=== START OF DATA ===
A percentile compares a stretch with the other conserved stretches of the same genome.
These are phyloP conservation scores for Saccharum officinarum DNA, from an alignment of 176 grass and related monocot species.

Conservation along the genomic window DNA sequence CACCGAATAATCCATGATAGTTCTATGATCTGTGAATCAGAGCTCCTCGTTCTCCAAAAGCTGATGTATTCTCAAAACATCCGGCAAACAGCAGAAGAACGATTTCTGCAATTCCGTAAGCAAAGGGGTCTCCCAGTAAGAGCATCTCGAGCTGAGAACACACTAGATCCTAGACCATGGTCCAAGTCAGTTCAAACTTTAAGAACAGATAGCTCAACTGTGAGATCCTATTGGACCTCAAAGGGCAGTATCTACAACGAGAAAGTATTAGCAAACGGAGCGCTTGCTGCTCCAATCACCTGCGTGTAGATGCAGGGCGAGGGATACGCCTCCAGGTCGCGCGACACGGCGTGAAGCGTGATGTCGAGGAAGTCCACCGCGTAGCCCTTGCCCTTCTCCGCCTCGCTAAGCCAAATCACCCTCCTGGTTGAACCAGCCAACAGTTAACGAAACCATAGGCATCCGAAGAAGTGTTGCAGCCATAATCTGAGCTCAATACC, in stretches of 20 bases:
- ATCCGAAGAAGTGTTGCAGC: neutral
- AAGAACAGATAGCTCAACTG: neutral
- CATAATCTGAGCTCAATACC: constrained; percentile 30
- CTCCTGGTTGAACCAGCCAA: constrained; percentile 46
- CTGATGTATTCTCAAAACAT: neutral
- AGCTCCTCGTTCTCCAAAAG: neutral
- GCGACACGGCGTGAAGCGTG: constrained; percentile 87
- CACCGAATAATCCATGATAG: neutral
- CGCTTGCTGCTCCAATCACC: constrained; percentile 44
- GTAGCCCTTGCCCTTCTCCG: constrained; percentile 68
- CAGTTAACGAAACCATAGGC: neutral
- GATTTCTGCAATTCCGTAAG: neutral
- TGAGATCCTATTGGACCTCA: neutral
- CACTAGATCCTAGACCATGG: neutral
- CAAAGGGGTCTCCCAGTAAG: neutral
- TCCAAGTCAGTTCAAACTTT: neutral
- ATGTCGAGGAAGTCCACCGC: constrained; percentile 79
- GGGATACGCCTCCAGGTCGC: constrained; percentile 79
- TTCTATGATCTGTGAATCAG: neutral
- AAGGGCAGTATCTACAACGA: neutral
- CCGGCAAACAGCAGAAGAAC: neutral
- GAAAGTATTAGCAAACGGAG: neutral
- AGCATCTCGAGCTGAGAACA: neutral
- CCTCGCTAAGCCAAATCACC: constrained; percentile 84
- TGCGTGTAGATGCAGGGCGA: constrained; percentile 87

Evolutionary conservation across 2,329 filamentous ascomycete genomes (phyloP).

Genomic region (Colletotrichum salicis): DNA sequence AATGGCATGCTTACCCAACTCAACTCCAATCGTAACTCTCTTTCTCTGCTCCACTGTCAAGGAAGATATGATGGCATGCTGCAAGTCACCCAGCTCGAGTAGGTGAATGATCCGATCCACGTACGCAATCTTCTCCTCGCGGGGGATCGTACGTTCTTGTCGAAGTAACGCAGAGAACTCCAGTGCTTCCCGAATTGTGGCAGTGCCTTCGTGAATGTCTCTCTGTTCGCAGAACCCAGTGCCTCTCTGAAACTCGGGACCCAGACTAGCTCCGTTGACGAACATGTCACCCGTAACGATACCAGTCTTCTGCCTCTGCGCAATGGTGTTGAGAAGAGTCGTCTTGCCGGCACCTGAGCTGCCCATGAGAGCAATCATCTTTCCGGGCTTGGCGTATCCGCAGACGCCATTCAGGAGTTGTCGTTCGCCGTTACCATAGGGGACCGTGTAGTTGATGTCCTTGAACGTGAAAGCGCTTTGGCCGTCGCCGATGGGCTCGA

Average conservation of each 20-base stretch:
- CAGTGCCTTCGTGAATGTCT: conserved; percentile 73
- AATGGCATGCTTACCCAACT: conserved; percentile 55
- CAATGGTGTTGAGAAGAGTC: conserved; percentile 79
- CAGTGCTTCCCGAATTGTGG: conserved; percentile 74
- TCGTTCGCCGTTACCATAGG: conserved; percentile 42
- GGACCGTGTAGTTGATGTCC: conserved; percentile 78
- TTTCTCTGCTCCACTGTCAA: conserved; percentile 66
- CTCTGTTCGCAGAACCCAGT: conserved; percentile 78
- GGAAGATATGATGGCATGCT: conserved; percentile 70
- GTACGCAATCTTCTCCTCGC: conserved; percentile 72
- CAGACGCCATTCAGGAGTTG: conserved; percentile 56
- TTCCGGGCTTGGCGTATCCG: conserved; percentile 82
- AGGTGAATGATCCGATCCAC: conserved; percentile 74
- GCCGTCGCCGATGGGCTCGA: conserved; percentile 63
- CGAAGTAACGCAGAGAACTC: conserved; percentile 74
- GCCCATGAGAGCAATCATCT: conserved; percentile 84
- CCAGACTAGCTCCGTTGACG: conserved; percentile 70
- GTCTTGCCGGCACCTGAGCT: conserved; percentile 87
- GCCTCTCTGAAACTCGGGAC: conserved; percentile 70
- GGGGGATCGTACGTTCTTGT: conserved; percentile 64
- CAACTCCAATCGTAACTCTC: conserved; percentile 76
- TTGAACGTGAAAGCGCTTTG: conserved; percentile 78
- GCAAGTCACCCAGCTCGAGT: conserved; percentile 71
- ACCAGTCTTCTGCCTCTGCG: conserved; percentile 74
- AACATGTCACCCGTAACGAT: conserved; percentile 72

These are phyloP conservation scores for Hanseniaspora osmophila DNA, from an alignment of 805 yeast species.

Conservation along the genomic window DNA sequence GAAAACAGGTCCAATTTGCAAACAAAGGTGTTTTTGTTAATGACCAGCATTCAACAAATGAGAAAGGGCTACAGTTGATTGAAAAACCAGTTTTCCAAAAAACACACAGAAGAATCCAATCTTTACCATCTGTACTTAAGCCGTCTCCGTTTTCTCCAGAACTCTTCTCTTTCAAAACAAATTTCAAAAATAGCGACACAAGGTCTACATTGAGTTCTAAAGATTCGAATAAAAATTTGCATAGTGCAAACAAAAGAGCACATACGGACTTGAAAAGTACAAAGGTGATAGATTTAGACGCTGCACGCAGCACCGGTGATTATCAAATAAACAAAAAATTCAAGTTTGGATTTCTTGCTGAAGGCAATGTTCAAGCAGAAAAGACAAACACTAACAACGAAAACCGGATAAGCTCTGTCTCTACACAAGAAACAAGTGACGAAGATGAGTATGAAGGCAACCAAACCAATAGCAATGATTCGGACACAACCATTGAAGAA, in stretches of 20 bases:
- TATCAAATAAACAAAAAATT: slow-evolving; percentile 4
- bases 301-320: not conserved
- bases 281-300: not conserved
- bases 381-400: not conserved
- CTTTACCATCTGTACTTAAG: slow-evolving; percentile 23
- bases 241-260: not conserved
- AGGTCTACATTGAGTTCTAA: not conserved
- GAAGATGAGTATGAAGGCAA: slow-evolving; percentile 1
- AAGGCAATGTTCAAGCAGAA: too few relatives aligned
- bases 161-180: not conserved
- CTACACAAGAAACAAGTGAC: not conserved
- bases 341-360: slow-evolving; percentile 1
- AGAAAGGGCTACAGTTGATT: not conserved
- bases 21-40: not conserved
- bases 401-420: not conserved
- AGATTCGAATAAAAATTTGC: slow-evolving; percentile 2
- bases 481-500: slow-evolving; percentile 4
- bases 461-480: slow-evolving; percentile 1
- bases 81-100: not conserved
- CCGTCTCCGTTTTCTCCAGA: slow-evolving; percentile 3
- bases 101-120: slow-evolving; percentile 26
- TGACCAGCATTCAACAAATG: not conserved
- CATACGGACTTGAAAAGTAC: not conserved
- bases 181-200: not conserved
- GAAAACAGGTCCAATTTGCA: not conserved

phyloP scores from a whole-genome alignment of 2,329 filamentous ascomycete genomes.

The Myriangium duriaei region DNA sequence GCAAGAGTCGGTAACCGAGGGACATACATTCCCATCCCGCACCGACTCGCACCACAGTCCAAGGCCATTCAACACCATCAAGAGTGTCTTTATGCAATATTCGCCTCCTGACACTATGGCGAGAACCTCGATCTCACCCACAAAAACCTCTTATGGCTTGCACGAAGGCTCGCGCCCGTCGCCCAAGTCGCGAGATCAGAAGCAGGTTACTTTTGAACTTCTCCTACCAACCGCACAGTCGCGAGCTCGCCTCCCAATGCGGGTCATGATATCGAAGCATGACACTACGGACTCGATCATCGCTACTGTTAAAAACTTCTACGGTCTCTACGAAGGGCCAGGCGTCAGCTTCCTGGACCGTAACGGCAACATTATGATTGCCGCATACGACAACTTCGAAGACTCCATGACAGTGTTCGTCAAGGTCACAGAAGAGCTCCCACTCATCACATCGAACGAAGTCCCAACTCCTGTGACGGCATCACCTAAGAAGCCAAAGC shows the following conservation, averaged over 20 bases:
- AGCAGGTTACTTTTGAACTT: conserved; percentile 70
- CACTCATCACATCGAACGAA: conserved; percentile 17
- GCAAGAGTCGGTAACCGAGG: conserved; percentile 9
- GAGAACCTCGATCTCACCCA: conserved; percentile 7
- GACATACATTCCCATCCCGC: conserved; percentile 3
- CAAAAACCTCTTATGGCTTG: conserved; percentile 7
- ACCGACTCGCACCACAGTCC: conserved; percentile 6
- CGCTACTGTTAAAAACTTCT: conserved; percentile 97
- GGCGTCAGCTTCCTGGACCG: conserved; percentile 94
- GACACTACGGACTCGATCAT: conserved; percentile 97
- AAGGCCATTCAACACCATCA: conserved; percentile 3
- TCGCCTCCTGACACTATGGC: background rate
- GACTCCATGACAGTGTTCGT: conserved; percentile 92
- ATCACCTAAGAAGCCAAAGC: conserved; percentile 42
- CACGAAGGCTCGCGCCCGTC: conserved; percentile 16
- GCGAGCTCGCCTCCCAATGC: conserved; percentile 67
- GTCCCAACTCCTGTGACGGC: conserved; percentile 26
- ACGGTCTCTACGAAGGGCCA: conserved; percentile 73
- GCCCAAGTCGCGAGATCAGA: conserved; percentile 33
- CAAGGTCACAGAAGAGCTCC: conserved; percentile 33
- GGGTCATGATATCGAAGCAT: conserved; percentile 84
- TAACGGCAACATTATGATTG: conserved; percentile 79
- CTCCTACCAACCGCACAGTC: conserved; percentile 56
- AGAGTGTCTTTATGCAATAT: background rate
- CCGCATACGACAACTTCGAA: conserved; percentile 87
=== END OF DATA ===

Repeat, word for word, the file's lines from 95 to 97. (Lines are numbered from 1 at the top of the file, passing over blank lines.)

- GACACTACGGACTCGATCAT: conserved; percentile 97
- AAGGCCATTCAACACCATCA: conserved; percentile 3
- TCGCCTCCTGACACTATGGC: background rate